More often than not there are still residues of hostility and bitterness between parents of the child long after a divorce or separation. This inevitably leads to resentment when the non-custodial parent visits the child. The hostility which the custodial parent still harbours could lead him/her to try ways and means to prevent the child from seeing the other parent. Attempts are made to downgrade the other parent in the eyes of the child. This pitching of one parent against the other will lead to confusion and divided loyalty on the child’s part. On the other hand, a child who is against his wishes, denied visitations and love from the other parent, is likely to grow up to be a bitter and angry adult. If such negative traits are not checked, it is likely to affect the custodial parent’s relationship with the child in the long run.
The custodial parent may have quite understandable reasons for such manipulative actions. These could be:
1. fear of losing the child to the other parent.
2. fear that the other parent may influence the child adversely.
3. fear that the child may manipulative the parents to his own advantage.
4. hatred for the other parent and thus instigating the child to do likewise.
5. feelings of resentment and betrayal especially when the other parent is not maintaining the child.
6. anger that the other parent should have access to the child when he/she was the cause of the family breakdown.
Such fears and sentiments are real and the course of action taken may appear justifiable. However, in the long run, both the child and the custodial parent have more to benefit if he/she could learn to let go and share the child with the other parent.
In arriving at the steps which the custodial parent could take to promote better parent-child relationship, the following assumptions apply:
1. that the child is still young and cannot make decisions for himself.
2. that the non-custodial parent still loves the child and wants to continue seeing him/her.
3. that the child still has some attachment to the other parent.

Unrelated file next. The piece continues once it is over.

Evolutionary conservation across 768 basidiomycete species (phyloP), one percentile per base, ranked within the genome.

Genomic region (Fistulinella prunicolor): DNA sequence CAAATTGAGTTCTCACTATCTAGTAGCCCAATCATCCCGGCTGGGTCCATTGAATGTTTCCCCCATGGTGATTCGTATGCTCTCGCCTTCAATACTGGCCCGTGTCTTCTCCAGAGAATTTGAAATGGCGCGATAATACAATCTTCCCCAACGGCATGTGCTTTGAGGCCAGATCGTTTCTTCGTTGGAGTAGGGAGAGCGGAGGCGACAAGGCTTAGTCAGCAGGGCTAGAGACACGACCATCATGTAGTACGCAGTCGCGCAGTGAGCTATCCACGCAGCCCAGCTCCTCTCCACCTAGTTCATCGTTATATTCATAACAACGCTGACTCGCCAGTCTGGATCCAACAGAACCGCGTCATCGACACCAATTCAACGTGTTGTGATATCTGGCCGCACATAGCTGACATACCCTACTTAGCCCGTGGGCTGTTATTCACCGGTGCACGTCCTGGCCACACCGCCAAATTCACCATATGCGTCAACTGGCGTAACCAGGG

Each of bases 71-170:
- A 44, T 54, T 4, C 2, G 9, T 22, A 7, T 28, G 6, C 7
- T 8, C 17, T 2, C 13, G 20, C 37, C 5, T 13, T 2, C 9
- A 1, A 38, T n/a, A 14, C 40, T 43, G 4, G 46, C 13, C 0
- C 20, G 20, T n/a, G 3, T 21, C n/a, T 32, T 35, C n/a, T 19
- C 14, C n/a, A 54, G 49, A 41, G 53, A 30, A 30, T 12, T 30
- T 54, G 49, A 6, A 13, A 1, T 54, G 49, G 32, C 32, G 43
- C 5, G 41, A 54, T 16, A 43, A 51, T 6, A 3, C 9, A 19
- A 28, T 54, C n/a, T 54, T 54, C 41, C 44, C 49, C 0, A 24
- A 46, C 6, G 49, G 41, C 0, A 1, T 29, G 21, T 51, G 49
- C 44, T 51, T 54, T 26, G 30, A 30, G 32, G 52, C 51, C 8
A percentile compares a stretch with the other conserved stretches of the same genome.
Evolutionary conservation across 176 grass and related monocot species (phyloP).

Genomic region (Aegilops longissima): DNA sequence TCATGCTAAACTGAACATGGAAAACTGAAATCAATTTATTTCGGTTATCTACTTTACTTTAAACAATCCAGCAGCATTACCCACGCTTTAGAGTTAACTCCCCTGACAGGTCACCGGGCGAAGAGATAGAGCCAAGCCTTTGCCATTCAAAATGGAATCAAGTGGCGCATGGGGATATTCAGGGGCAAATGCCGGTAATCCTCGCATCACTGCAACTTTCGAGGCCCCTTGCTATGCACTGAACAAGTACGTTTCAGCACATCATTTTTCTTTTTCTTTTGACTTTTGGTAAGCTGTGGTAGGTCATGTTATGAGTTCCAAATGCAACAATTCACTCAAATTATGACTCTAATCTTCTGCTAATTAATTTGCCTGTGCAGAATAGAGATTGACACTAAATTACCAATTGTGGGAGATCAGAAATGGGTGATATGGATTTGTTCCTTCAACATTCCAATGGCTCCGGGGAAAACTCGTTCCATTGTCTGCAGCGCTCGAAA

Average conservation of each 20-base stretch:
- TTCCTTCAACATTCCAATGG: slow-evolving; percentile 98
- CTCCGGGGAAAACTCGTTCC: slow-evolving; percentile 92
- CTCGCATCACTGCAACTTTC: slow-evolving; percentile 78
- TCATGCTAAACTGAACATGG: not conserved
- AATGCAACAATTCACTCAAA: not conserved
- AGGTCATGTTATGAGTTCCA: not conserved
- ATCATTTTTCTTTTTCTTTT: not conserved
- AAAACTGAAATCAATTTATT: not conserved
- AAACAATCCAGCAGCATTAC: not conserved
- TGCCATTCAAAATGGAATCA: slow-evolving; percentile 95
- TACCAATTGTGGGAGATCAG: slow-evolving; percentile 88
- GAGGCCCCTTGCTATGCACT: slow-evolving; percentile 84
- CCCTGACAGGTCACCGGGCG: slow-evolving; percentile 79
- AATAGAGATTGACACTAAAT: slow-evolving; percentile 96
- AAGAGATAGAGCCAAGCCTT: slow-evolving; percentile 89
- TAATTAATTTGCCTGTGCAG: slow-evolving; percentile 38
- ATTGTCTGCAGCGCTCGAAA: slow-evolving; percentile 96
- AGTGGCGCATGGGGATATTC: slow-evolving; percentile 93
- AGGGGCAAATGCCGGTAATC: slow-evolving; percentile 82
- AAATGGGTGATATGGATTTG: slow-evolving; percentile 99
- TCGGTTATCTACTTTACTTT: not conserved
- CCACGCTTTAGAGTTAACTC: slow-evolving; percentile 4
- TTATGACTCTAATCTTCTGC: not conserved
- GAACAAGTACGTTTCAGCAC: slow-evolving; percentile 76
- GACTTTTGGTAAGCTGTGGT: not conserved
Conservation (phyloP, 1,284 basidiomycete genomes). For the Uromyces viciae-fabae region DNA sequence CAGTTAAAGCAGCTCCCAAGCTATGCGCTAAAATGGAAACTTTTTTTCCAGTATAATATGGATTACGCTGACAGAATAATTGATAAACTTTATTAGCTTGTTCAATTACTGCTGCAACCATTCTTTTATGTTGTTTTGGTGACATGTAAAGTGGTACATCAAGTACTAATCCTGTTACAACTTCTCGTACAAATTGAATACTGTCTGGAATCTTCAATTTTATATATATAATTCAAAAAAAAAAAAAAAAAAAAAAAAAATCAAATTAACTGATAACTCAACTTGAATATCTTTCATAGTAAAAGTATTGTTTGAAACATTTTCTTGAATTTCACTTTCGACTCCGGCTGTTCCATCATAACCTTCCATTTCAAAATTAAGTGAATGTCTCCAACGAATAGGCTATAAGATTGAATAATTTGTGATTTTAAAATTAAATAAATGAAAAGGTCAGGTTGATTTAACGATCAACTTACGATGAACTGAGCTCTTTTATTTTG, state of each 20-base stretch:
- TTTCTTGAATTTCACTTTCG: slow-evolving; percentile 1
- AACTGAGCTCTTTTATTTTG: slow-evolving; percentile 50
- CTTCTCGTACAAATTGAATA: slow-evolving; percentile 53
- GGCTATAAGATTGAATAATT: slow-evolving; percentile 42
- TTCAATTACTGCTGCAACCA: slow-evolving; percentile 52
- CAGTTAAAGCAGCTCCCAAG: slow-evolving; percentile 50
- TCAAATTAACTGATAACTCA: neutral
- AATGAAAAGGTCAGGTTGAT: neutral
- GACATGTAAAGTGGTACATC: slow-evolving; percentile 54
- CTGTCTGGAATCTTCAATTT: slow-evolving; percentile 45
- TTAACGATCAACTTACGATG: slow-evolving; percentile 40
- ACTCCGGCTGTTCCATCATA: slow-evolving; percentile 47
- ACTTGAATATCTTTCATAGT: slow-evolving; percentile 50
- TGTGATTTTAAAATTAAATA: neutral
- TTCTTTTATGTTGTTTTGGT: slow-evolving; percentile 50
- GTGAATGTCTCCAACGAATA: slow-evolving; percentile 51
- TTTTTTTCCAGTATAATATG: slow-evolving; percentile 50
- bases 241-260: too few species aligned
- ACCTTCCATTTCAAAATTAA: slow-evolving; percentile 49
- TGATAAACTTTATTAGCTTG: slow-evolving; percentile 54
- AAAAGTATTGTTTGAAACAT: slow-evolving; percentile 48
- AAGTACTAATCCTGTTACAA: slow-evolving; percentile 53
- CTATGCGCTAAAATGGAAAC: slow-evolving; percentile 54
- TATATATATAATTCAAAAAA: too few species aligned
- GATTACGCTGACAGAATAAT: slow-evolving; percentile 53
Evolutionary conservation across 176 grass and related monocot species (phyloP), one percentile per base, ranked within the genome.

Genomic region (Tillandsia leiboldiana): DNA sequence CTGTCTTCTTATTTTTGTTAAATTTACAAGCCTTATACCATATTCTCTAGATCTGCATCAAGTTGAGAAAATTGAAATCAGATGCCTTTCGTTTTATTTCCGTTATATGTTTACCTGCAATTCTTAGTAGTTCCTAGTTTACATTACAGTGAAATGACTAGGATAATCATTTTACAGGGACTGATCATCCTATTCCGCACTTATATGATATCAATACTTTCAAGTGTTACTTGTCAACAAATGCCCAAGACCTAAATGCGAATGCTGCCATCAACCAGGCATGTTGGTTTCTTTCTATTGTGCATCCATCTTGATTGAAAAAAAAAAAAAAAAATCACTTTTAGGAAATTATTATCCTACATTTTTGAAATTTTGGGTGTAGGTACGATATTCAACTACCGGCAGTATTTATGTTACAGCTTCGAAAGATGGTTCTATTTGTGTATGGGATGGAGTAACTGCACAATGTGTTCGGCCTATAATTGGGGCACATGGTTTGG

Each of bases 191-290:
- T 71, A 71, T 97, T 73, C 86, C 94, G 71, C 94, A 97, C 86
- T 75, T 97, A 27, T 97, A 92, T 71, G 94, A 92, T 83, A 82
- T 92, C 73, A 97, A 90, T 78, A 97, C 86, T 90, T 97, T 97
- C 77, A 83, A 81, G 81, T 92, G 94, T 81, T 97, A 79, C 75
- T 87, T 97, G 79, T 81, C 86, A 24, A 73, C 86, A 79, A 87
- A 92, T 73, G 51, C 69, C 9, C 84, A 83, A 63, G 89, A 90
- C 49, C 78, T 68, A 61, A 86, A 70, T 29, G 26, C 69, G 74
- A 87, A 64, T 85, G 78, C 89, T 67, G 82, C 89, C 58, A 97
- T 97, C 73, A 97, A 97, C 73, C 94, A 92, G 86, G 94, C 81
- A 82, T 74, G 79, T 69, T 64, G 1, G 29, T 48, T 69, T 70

Assuming that the above assumptions apply the custodial parent could take the following steps:
1. Accept that the non-custodial parent has visiting rights and there is no way that you can prevent it unless the court issues an injunction on grounds of cruelty or insanity on the non-custodial parent’s part. When you are able to accept this, you will be better prepared to let your child go to his other parent.
2. Understand that your relationship with your former spouse is different from your child’s relationship with him/her. Don’t impose your opinion of him/her to your child. Let him form his own opinion.
3. Accept that your child is not responsible for the breakup and that he needs his other parent as much as he needs you.
4. Look beyond your own hurt and anger and realise that the welfare of your child depends on your ability to see that he grows into a balanced well adjusted adult equipped to face the challenges of the world. Love from both parents are crucial during the formative years and the child needs this assurance after the breakdown of the family unit. Denial of access to the other parent will only hurt the child.
5. It is healthier to tell the child that daddy/mummy still loves him/her although he/she is not living with them than to tell him that his daddy/mummy doesn’t want him anymore.
6. Do not overly question the child when he comes back to you. If the child refuses to talk about his stay with the other parent, it is better to let the matter rest. But show interest and understanding if he does talk or feel upset after each visit.
7. Look at the positive side. When the child goes to the other parent, use the opportunity to pamper yourself, visit friends or go shopping.
8. Create a secure and happy home environment for your child so that there will be less fear of the child refusing to come back to you.
9. Inculcate values like honesty and trustworthiness in your child. Let him/her know that you place importance on such values and that you expect it of him/her.
10. If there is a spiritual dimension in your life, than inculcate a love for God in your child, reading the holy books and going to places of worship. Show him/her that these are very important to you.
11. Remember, that being the custodial parent, you are the closest role model to your child. You need not fear losing your child if you make the concerted effort to be an exemplary parent figure to your child. It only follows that in his eye no other daddy/mummy could ever replace you.
Fortunate is the child who has an enlightened custodial parent who is gracious enough to share with the other parent because she is able to transcend her personal grief and hurt by placing a high premium on her child’s well being.
Exclusive Jun-Sep 1990